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Use of IT more than doubled at community health centers since 2009, report finds

By Joseph Conn



The use of health information technology by federally qualified health centers has more than doubled since the advent of the federal electronic health record incentive-payment program, a report by the Commonwealth Fund suggests.

“Clearly, targeted federal funding and incentives have played a significant role in the widespread implementation of EHRs and advanced health information systems by FQHCs,” the report authors concluded.

The 10-page Commonwealth report, “The Adoption and Use of Health Information Technology by Community Health Centers, 2009–2013,” compares results from two surveys, one in 2009 as the federal health IT program under the ARRA was being organized, and the other between June and October 2013 as the incentive program was in its third payment year.

The more recent survey obtained responses to a 12-page questionnaire from 679 executive directors or clinical directors of FQHCs (out of a total of 1,128 centers nationwide).

According to the 2013 survey, 93% of respondents indicated their organizations had an electronic health-record system, up from 40% in the 2009 survey, while 85% had “advanced” systems (up from 30% in 2009) with at least nine of 13 key functions.

For example, in the 2013 survey, 91% had systems with e-prescribing, 87% had computerized order entry and 83% had alerts to warn a clinician of a possible drug-drug interaction; but only 35% could send patients electronic reminder notes for preventive or follow-up care.

Other interoperability functions were similarly scarce. Only 41% of IT systems in the survey, according to respondents, could electronically share lab results outside their organizations, 37% could provide medication lists and 34% could create a patient-care summary.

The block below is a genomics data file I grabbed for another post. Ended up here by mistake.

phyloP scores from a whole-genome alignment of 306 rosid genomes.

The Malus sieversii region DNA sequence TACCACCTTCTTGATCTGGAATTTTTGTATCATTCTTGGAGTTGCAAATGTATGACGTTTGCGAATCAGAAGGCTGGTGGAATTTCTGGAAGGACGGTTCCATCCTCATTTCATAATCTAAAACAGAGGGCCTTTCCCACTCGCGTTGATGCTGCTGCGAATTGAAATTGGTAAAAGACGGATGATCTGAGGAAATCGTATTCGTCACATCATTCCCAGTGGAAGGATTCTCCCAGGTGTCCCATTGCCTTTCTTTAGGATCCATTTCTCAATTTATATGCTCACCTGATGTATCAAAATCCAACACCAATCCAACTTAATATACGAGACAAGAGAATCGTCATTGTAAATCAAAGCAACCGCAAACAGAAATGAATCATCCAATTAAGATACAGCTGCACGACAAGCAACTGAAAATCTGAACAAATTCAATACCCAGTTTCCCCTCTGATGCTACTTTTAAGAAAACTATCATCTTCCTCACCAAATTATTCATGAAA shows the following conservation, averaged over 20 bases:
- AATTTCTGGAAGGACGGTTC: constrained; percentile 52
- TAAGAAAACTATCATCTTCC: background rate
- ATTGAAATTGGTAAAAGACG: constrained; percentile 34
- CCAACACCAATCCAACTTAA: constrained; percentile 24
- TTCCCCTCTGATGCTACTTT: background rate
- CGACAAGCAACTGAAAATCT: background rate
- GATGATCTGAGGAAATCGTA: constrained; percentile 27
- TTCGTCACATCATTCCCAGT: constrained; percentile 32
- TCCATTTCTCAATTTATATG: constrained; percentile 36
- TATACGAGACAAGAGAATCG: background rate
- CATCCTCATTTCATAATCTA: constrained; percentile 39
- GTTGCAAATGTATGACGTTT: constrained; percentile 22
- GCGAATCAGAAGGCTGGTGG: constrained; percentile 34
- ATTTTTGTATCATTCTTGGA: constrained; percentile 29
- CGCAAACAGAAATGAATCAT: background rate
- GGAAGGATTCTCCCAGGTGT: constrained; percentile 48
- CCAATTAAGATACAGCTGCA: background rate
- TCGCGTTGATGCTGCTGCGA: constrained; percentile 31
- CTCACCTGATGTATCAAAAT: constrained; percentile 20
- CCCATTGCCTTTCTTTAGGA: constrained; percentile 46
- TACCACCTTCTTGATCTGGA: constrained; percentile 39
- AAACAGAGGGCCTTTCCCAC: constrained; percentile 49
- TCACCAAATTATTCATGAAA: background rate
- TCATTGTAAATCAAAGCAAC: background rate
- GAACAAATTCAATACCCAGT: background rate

So far, 76% of FQHCs whose leaders responded to the survey have received federal EHR incentive payments with 51% of the leaders indicating their EHR system has the functionality they need to meet Stage 2 meaningful usecriteria.

By far, according to respondents, the most formidable barrier to using an EHR was the loss of provider productivity when making the transition, cited by 55% of FQHC leaders, followed by annual system maintenance costs, 44%; and staff training and the usefulness of templates for population management, each cited by 36% of survey respondents.

The Commonwealth Fund’s president is Dr. David Blumenthal, the former head of the Office of the National Coordinator for Health Information Technology, which, along with the CMS, are responsible for administration of the EHR incentive-payment program under the 2009 American Recovery and Reinvestment Act.

Thus far, the program has paid out $22.9 billion since its inception through March of this year.

Blumenthal is ranked 24th on this year’s Modern Healthcare list of the 50 Most Influential Physician Executives and Leaders. He was not listed among the report’s four co-authors.

Follow Joseph Conn on Twitter: @MHJConn

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